With increasing numbers of deaths, and more occurrence of possible swine flu being recognized worldwide, we certainly now fear the swine flu outbreak.
Considering people’s concerns about this rapidly spreading disease, an effective vaccination program is recently developed that aims children foremost and eventually 70 percent of the U.S. population. This vaccination program is expected to alleviate pandemic influenza H1N1, according to computer modeling and analysis of observational studies conducted by experts at the Vaccine and Infectious Disease Institute (VIDI) at Fred Hutchinson Cancer Research Center.
A recent study which involves the first estimation of the transmissibility of pandemic H1N1 influenza in schools, suggests that 70 percent of children ranging from 6 months to 18 years of age should be vaccinated first along with the high-risk groups as detected by the U.S. Centers for Disease Control and Prevention.
It is believed that these groups engage health care and emergency services personnel with those who are at a higher risk for medical intricacy from pandemic H1N1 illness such as people diagnosed with chronic disorders or weak immune systems. Scientists have discovered that two doses of vaccine, given three weeks apart, may be necessitated for adequate safeguard against the disease.
On the other hand, an author Ira Longini with colleagues stressed that the availability of an efficacious vaccine to protect people against pandemic H1N1 with the timing of the outbreak, can help in determining how faster the epidemic can be slowed. The experts believe that masses should be vaccinated at least a month before the disease is at peak in order to control it, with a heavy concentration placed on children.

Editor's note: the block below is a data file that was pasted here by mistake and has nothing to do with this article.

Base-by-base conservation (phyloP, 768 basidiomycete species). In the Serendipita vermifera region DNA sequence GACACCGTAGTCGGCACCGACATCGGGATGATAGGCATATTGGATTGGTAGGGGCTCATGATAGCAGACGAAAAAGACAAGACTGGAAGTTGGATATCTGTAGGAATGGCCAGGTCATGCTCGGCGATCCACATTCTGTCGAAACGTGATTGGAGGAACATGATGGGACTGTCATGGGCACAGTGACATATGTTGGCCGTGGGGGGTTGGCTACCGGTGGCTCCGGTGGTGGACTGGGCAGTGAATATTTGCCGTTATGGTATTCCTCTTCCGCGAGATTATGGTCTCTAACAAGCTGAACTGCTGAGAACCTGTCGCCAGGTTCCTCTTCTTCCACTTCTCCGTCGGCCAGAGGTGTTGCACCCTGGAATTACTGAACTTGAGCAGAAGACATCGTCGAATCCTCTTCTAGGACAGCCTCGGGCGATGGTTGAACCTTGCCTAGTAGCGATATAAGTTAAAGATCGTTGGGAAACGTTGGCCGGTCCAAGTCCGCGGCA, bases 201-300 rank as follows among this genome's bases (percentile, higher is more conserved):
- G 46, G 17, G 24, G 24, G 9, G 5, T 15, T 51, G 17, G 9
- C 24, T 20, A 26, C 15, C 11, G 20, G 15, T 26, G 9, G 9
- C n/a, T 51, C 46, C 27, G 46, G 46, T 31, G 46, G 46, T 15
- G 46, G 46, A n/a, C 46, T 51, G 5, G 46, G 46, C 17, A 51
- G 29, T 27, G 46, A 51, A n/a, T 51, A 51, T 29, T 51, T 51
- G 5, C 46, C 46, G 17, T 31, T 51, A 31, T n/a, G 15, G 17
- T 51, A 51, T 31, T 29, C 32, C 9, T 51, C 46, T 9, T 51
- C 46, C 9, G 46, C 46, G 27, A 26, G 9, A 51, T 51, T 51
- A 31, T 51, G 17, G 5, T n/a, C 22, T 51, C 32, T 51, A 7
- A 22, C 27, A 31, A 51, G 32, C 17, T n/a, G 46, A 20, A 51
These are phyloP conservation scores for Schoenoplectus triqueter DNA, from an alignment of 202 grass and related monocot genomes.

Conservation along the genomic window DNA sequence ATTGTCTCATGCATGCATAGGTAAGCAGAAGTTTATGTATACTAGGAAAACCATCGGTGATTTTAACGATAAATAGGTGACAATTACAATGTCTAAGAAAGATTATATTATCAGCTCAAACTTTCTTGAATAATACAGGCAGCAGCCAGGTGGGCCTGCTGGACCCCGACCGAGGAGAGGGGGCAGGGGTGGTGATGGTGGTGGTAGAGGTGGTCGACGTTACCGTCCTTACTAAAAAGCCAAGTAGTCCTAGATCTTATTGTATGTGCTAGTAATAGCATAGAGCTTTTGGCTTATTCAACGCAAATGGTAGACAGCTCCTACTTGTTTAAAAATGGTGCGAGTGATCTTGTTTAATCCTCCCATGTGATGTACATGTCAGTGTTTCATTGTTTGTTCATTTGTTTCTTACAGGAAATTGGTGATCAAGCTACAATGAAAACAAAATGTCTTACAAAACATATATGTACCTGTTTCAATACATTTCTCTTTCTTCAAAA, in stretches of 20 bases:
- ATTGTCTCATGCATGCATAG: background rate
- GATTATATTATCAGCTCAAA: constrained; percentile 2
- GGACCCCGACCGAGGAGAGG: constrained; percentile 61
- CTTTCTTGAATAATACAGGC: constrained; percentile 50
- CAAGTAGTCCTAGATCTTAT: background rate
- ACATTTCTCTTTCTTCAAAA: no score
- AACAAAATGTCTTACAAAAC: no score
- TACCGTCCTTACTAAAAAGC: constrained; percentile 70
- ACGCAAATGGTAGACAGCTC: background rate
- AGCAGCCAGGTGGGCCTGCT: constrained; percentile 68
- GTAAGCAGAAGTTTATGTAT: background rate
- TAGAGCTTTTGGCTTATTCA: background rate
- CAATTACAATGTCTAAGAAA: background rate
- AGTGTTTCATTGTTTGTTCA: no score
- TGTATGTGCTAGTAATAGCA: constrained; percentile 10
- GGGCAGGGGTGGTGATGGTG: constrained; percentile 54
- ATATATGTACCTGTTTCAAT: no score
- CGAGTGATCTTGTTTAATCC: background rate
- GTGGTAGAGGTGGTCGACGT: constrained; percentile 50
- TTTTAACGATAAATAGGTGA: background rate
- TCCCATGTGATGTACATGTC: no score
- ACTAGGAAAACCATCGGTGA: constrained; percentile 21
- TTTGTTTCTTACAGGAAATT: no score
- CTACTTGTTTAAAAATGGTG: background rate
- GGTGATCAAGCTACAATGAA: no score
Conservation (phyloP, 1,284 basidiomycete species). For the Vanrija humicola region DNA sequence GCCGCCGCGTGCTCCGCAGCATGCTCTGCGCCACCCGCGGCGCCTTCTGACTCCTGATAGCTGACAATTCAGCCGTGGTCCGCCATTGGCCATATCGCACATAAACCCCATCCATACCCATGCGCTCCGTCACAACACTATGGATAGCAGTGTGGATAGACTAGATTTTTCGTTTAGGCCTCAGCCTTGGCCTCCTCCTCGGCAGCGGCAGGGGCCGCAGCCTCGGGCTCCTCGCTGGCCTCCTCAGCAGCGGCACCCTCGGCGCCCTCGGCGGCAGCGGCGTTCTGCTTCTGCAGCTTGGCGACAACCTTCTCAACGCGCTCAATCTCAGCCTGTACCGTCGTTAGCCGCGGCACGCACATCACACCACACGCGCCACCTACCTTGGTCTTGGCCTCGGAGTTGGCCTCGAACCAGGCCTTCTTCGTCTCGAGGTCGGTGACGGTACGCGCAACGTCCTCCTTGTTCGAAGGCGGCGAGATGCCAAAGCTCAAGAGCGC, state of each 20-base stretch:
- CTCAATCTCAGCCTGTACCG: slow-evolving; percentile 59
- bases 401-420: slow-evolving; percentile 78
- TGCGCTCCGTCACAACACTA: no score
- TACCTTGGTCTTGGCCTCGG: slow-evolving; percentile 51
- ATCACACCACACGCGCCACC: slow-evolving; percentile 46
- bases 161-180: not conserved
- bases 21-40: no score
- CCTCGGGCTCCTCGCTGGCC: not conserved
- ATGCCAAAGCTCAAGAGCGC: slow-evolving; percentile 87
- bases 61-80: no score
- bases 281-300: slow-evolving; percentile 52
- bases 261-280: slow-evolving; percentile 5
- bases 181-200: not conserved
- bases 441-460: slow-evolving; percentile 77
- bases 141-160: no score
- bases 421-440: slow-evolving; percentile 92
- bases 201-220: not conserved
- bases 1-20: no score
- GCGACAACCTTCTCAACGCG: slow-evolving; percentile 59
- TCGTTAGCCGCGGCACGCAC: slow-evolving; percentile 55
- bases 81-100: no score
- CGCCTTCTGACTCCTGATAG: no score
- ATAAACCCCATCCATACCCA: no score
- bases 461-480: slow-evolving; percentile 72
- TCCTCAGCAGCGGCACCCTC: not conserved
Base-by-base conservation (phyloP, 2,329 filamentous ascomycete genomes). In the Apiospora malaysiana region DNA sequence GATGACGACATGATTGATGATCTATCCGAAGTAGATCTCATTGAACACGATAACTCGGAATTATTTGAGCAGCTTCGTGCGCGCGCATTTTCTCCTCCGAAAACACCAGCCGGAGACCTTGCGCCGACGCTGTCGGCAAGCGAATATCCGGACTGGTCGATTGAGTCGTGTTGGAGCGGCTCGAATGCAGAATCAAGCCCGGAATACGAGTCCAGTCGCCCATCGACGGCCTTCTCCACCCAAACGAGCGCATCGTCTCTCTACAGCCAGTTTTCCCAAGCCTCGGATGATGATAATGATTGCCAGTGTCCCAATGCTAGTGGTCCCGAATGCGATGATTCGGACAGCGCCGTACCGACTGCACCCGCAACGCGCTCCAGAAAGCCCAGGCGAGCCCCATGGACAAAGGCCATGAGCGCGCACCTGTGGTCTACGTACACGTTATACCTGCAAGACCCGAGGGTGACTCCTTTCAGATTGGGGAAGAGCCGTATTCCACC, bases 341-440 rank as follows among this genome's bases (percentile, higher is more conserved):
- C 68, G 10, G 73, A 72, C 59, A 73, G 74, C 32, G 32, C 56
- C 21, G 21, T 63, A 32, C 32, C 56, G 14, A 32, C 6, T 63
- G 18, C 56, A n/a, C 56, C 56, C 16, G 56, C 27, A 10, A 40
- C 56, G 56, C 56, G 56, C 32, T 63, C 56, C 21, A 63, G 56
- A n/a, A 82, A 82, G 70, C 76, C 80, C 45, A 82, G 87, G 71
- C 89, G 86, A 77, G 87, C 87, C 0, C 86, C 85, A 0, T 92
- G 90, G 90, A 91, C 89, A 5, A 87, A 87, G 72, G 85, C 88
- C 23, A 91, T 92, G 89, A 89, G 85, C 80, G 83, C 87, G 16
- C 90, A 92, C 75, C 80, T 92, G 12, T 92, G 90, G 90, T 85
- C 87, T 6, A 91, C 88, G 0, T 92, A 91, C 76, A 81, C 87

“Our estimates of pandemic H1N1 in households, schools and in the community places this virus in the higher range of transmissibility,” stated Yang Yang, Ph.D., first author of the paper and a staff scientist at VIDI.
Taking everyday precautions such as avoiding going to crowded places, social distancing along with using antiviral medicines may help in protecting against such influenza. But according to authors, vaccination remains the most effective means of pandemic influenza control.
From the experts’ perspective, an aggressive vaccination elevates population-level-immunity and reduces the effective reproductive number of virus. This tends to result in slowing the spread of the infection and reducing the height of the epidemic peak besides reducing the overall illness attack rate, hospitalizations and mortality.
Other significant aspects of the study reflect on the existent pattern of pandemic spread which is considered to be most likely similar to the Asian influenza A (H2N2) pandemic of 1957-58. It was anticipated that the substantial spread would commence in early September with the epidemic peaking in mid to late October.
“In this case, child-first, phased vaccination would need to start as soon as possible, and no later than mid September to be effective for mitigation,” stated Longini, a biostatistician in the Center for Statistical and Quantitative Infectious Diseases at the Hutchinson Center. Longini also stated that the present U.S. plan called for the vaccination to probably start in mid October, which could still be effective if the epidemic peaked in November or December as it did during the Hong Kong influenza A(H3N2) of 1968-69.
Moreover, there will be high rates of illness attacks among children based upon epidemiological observations from the U.S. and around the world. From a recent evidence of an outbreak of swine flu at a private school in New York last April, the authors also estimated that the typical student will infect an average of 2.4 other children in his or her school.
“We would hope to be able to estimate the effectiveness of pandemic vaccines and other mitigation measures so that we can understand the control of pandemic H1N1 influenza,” explained M. Elizabeth Halloran, D.Sc., M.D., a co-author of the study and member of VIDI and professor of biostatistics at the University Of Washington School Of Public Health.
Several findings in this study are based on epidemiological studies and vaccine trials in the past for seasonal influenza vaccines.
The findings are published in the Sept. 11 issue of Science Express.